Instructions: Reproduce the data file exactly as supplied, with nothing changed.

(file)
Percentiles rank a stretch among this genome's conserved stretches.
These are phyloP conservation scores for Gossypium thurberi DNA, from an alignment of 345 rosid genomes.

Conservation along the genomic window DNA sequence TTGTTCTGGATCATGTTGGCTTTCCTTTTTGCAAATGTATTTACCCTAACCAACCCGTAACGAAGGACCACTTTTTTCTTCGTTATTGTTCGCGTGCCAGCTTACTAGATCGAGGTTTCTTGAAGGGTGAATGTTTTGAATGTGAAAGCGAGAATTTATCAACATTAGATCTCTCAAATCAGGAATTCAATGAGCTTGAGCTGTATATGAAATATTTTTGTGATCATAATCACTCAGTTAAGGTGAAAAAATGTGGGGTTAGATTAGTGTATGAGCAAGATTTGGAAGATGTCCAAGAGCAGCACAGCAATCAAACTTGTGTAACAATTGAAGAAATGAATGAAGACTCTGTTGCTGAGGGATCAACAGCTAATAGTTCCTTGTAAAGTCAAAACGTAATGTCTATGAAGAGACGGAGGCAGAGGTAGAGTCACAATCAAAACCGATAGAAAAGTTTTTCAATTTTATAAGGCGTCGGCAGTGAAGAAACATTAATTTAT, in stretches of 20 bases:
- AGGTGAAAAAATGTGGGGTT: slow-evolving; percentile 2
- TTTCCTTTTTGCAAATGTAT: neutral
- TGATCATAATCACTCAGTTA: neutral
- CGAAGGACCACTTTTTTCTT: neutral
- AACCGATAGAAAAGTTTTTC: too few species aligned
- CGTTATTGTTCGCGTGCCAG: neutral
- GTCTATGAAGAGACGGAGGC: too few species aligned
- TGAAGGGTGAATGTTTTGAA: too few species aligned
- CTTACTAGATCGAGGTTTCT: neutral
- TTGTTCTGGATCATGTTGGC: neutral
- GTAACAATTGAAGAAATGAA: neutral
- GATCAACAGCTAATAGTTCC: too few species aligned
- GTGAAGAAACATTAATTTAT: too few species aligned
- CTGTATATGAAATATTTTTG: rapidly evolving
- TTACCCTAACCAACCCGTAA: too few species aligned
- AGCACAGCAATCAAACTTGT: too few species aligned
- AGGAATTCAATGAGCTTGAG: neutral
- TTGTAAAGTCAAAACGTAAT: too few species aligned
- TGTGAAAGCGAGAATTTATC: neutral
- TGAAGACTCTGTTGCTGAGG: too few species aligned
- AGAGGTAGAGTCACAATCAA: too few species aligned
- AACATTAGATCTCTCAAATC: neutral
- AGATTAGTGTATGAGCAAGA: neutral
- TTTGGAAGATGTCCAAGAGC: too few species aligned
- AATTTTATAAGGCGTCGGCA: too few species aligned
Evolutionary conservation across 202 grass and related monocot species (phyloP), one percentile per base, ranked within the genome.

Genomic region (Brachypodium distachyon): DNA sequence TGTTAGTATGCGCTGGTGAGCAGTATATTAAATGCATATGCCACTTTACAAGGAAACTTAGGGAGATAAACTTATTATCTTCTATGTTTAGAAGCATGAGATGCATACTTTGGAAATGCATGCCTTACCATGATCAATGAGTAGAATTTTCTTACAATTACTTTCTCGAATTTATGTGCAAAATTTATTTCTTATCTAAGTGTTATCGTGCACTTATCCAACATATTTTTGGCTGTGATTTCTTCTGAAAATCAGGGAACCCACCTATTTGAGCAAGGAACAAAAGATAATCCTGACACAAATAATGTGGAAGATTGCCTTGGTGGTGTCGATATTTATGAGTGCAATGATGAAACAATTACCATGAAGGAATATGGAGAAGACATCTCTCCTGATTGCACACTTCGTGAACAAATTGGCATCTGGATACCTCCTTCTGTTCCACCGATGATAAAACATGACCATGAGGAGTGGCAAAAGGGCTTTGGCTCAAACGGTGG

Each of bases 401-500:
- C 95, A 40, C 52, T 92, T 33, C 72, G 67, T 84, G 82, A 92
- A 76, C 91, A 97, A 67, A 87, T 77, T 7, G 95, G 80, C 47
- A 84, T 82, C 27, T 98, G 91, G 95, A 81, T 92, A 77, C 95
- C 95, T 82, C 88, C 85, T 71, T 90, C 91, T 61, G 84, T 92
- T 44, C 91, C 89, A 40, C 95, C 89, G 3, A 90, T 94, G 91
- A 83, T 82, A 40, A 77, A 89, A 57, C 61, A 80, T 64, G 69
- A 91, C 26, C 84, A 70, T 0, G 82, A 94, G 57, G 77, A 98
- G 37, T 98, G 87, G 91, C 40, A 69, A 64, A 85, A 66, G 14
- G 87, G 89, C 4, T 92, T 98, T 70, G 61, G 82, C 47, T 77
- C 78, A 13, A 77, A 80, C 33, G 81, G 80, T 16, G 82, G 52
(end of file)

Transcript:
Percentiles rank a stretch among this genome's conserved stretches.
These are phyloP conservation scores for Gossypium thurberi DNA, from an alignment of 345 rosid genomes.

Conservation along the genomic window DNA sequence TTGTTCTGGATCATGTTGGCTTTCCTTTTTGCAAATGTATTTACCCTAACCAACCCGTAACGAAGGACCACTTTTTTCTTCGTTATTGTTCGCGTGCCAGCTTACTAGATCGAGGTTTCTTGAAGGGTGAATGTTTTGAATGTGAAAGCGAGAATTTATCAACATTAGATCTCTCAAATCAGGAATTCAATGAGCTTGAGCTGTATATGAAATATTTTTGTGATCATAATCACTCAGTTAAGGTGAAAAAATGTGGGGTTAGATTAGTGTATGAGCAAGATTTGGAAGATGTCCAAGAGCAGCACAGCAATCAAACTTGTGTAACAATTGAAGAAATGAATGAAGACTCTGTTGCTGAGGGATCAACAGCTAATAGTTCCTTGTAAAGTCAAAACGTAATGTCTATGAAGAGACGGAGGCAGAGGTAGAGTCACAATCAAAACCGATAGAAAAGTTTTTCAATTTTATAAGGCGTCGGCAGTGAAGAAACATTAATTTAT, in stretches of 20 bases:
- AGGTGAAAAAATGTGGGGTT: slow-evolving; percentile 2
- TTTCCTTTTTGCAAATGTAT: neutral
- TGATCATAATCACTCAGTTA: neutral
- CGAAGGACCACTTTTTTCTT: neutral
- AACCGATAGAAAAGTTTTTC: too few species aligned
- CGTTATTGTTCGCGTGCCAG: neutral
- GTCTATGAAGAGACGGAGGC: too few species aligned
- TGAAGGGTGAATGTTTTGAA: too few species aligned
- CTTACTAGATCGAGGTTTCT: neutral
- TTGTTCTGGATCATGTTGGC: neutral
- GTAACAATTGAAGAAATGAA: neutral
- GATCAACAGCTAATAGTTCC: too few species aligned
- GTGAAGAAACATTAATTTAT: too few species aligned
- CTGTATATGAAATATTTTTG: rapidly evolving
- TTACCCTAACCAACCCGTAA: too few species aligned
- AGCACAGCAATCAAACTTGT: too few species aligned
- AGGAATTCAATGAGCTTGAG: neutral
- TTGTAAAGTCAAAACGTAAT: too few species aligned
- TGTGAAAGCGAGAATTTATC: neutral
- TGAAGACTCTGTTGCTGAGG: too few species aligned
- AGAGGTAGAGTCACAATCAA: too few species aligned
- AACATTAGATCTCTCAAATC: neutral
- AGATTAGTGTATGAGCAAGA: neutral
- TTTGGAAGATGTCCAAGAGC: too few species aligned
- AATTTTATAAGGCGTCGGCA: too few species aligned
Evolutionary conservation across 202 grass and related monocot species (phyloP), one percentile per base, ranked within the genome.

Genomic region (Brachypodium distachyon): DNA sequence TGTTAGTATGCGCTGGTGAGCAGTATATTAAATGCATATGCCACTTTACAAGGAAACTTAGGGAGATAAACTTATTATCTTCTATGTTTAGAAGCATGAGATGCATACTTTGGAAATGCATGCCTTACCATGATCAATGAGTAGAATTTTCTTACAATTACTTTCTCGAATTTATGTGCAAAATTTATTTCTTATCTAAGTGTTATCGTGCACTTATCCAACATATTTTTGGCTGTGATTTCTTCTGAAAATCAGGGAACCCACCTATTTGAGCAAGGAACAAAAGATAATCCTGACACAAATAATGTGGAAGATTGCCTTGGTGGTGTCGATATTTATGAGTGCAATGATGAAACAATTACCATGAAGGAATATGGAGAAGACATCTCTCCTGATTGCACACTTCGTGAACAAATTGGCATCTGGATACCTCCTTCTGTTCCACCGATGATAAAACATGACCATGAGGAGTGGCAAAAGGGCTTTGGCTCAAACGGTGG

Each of bases 401-500:
- C 95, A 40, C 52, T 92, T 33, C 72, G 67, T 84, G 82, A 92
- A 76, C 91, A 97, A 67, A 87, T 77, T 7, G 95, G 80, C 47
- A 84, T 82, C 27, T 98, G 91, G 95, A 81, T 92, A 77, C 95
- C 95, T 82, C 88, C 85, T 71, T 90, C 91, T 61, G 84, T 92
- T 44, C 91, C 89, A 40, C 95, C 89, G 3, A 90, T 94, G 91
- A 83, T 82, A 40, A 77, A 89, A 57, C 61, A 80, T 64, G 69
- A 91, C 26, C 84, A 70, T 0, G 82, A 94, G 57, G 77, A 98
- G 37, T 98, G 87, G 91, C 40, A 69, A 64, A 85, A 66, G 14
- G 87, G 89, C 4, T 92, T 98, T 70, G 61, G 82, C 47, T 77
- C 78, A 13, A 77, A 80, C 33, G 81, G 80, T 16, G 82, G 52